I was in fourth grade. We had this computer game where we flew a little space ship around the solar system and answered trivia questions like, "Who's buried in Grant's Tomb?" The second grade teacher came our classroom and said, "The space shuttle blew up!" I thought she meant that the little space ship in the computer game, which looked like a little space shuttle, had blown up in the game and now we were going to be able to access some super trivia level and wouldn't that be cool...
It took me a few minutes to understand what she meant. I got it when they wheeled the TV cart into our classroom and we all watched Dan Rather explain to us, with the help of a toy space shuttle model, what had happened to the teacher we had been learning about and cheering on for the last several months.
That was twenty-two years ago today. People still want to go into space, but I'm more of the sort that wants to fund things like Hubble that allow us to see farther and clearer into the unknown. Do we really need to go to the moon again, or step foot on Mars? For what purpose? So we'll have a place to go when when this planet is beyond repair? I suppose if people want to go whizzing through the stratosphere on their own private dime, that's their business. For now, though, I don' think that manned space exploration should be the crowning achievement of NASA. Let's just try to digest what Hubble sends back for a while:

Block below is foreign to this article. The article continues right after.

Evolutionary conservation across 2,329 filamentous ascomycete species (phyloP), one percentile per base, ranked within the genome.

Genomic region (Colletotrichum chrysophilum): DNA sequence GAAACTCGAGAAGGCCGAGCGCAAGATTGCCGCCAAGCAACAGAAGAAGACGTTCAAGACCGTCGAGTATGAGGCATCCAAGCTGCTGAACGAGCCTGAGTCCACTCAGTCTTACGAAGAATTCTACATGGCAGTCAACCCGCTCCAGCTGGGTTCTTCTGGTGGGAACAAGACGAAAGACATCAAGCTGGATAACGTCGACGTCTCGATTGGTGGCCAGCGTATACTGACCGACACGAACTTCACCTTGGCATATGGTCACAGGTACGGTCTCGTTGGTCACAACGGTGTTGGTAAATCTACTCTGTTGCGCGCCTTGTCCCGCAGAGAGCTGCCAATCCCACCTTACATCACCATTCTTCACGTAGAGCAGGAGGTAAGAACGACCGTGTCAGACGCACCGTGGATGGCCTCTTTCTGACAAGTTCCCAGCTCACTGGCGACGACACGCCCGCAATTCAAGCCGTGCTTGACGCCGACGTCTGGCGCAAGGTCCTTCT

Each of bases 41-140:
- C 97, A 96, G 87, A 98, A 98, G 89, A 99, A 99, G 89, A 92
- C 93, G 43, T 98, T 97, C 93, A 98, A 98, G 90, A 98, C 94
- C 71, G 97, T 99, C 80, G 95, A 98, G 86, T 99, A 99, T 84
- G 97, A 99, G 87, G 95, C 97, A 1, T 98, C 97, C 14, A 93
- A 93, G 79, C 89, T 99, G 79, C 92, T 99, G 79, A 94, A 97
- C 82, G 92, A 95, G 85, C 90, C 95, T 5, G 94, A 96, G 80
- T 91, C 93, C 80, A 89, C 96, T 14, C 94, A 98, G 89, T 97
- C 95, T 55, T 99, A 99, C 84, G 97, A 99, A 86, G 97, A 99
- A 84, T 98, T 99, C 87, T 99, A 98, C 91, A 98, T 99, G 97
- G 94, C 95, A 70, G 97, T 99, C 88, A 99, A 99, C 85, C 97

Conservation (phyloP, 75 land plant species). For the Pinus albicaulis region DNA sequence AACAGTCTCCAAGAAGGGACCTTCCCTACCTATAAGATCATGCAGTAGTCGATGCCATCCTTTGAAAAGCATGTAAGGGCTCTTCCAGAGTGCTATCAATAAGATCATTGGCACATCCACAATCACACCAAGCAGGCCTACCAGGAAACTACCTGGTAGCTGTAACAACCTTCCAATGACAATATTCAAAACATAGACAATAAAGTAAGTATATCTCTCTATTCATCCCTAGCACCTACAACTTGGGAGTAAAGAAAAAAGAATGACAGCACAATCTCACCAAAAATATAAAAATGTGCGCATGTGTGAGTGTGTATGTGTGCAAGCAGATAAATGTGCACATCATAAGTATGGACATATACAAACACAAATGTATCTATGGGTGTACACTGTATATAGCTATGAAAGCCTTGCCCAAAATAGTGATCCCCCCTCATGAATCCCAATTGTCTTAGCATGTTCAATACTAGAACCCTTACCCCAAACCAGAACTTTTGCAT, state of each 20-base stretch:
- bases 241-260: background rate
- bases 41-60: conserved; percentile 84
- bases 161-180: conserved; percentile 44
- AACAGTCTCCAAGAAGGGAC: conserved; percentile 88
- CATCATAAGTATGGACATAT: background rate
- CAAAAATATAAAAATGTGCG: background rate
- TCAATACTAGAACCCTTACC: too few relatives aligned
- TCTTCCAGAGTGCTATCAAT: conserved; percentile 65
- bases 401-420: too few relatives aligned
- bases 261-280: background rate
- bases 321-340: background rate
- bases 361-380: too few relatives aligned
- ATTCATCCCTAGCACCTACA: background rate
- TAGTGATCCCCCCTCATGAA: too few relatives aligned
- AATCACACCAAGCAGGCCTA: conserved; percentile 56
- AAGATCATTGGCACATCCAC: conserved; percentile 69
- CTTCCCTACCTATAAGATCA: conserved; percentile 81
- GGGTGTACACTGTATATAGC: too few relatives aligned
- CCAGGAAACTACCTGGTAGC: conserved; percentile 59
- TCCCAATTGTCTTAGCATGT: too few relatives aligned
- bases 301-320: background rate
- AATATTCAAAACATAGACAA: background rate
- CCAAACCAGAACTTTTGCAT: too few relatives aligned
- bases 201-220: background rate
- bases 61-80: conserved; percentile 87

Interacting Spiral Galaxies
Those are some crazy cool images, if you ask me. Lots more here, if you are so inclined.